Book Review: “Intrusion Protocol” by B.R. Keid

This is a military sci-fi novel that follows a combat programmer named Kerry Sevvers. Sevvers is an elite technical specialist, who controls multiple AIs at once, including one that is illegally modified to remove normal safety restrictions. This one he keeps secret from his superiors, since revealing it would result in his discharge.

In order to keep his secret, Sevvers volunteers for a high-risk mission with a Marine unit fighting “raiders”; which are alien beings that attack human colonies. Although he is a master of AI drones, Sevvers has not faced front-line combat before; though he does have personal trauma from his childhood that drives him to hate the aliens they are fighting.

Sevvers struggles to get along with some members of the unit, and also to keep his unrestricted AI secret. As the mission grows increasingly dire, he is forced to take more and more risks, putting both his job and his life in jeopardy.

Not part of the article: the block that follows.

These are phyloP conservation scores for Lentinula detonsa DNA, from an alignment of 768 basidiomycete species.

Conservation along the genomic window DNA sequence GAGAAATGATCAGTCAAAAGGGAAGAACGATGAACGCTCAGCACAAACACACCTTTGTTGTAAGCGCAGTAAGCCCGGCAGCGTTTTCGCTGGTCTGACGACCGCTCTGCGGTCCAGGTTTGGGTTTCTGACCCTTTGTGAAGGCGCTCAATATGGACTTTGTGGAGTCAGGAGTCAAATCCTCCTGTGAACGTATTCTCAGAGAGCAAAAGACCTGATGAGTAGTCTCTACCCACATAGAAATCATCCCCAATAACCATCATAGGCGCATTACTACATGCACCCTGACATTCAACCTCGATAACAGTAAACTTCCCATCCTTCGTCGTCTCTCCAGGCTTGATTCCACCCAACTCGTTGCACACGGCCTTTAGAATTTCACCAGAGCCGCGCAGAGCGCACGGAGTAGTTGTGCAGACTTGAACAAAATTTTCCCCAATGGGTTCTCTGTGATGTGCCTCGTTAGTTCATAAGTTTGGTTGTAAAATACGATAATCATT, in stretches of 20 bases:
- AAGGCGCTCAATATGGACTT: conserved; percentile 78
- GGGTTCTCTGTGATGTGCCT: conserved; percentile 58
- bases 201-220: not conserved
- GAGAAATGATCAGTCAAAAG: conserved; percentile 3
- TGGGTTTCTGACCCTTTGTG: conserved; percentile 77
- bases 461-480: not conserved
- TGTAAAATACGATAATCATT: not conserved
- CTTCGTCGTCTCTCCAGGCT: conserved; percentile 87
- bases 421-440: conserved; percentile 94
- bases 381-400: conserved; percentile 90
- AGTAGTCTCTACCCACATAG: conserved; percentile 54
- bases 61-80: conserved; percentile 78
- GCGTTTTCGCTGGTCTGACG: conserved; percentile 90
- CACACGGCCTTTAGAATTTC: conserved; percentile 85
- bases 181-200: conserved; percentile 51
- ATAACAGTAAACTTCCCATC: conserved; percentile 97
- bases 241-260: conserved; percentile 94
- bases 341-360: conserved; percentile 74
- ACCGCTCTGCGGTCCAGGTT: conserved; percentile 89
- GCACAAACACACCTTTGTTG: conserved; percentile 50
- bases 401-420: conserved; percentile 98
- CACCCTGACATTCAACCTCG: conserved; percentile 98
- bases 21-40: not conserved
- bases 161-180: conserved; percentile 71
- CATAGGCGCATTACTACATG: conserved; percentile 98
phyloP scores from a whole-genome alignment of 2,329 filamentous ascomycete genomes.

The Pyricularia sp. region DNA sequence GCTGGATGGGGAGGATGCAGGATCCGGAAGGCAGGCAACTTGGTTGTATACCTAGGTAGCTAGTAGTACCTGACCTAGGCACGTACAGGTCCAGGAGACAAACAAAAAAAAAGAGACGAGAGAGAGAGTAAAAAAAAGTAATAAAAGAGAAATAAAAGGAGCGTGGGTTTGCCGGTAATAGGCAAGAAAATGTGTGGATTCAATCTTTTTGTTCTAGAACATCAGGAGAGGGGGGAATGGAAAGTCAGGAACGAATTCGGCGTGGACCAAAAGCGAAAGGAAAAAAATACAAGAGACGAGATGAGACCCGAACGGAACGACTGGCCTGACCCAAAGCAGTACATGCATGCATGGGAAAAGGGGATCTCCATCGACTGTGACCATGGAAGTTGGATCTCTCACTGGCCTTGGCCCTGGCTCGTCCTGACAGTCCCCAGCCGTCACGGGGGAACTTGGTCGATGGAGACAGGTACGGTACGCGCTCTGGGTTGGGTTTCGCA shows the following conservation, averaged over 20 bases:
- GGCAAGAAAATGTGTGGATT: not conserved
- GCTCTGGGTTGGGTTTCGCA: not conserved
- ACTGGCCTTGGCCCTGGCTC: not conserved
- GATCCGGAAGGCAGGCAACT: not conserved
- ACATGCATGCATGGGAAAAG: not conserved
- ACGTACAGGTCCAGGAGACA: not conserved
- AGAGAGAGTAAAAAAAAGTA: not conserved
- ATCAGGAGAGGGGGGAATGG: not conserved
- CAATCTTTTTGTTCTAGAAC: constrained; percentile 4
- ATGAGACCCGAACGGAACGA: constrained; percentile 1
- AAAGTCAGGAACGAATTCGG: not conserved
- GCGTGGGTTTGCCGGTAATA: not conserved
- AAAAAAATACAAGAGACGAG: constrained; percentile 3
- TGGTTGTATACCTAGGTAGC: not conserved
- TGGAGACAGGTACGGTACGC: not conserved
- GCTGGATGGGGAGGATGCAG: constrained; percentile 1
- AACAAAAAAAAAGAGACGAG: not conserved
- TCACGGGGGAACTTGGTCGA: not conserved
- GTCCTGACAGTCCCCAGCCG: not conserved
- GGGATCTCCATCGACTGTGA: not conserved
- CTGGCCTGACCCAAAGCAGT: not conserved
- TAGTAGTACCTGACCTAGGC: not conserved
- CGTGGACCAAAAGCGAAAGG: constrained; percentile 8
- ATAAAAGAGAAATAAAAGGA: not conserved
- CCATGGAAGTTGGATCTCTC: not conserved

The book is well-written and fast-paced. At times, I struggled to conceptualize clearly how Sevvers’ AIs work. This, though, is probably an accurate depiction of how such a strange mixture of man and machine would feel. It’s more than a little creepy, but I think it’s supposed to be.

The book made me think of Halo, Mass Effect, and the Star Wars: Republic Commando series. Anyone who enjoys military sci-fi should check it out.


  1. I’ve come to enjoy /some/ military scifi, but I always worry that the science part of the equation is just a lot of boyz own hand waving. I know some things you just have to accept – like FTL – but how does this story rate in terms of hand waving?

    1. Good question. I felt it was fairly good “hard” science fiction, but the real focus of the tech was the A.I. drones. These I thought were pretty well done, but there was so much about them that the other science elements–ships, weapons, etc. didn’t get that much attention. (Or maybe it’s more accurate to say I was so focused on understanding the AIs, I didn’t think that much about the rest of the tech.)

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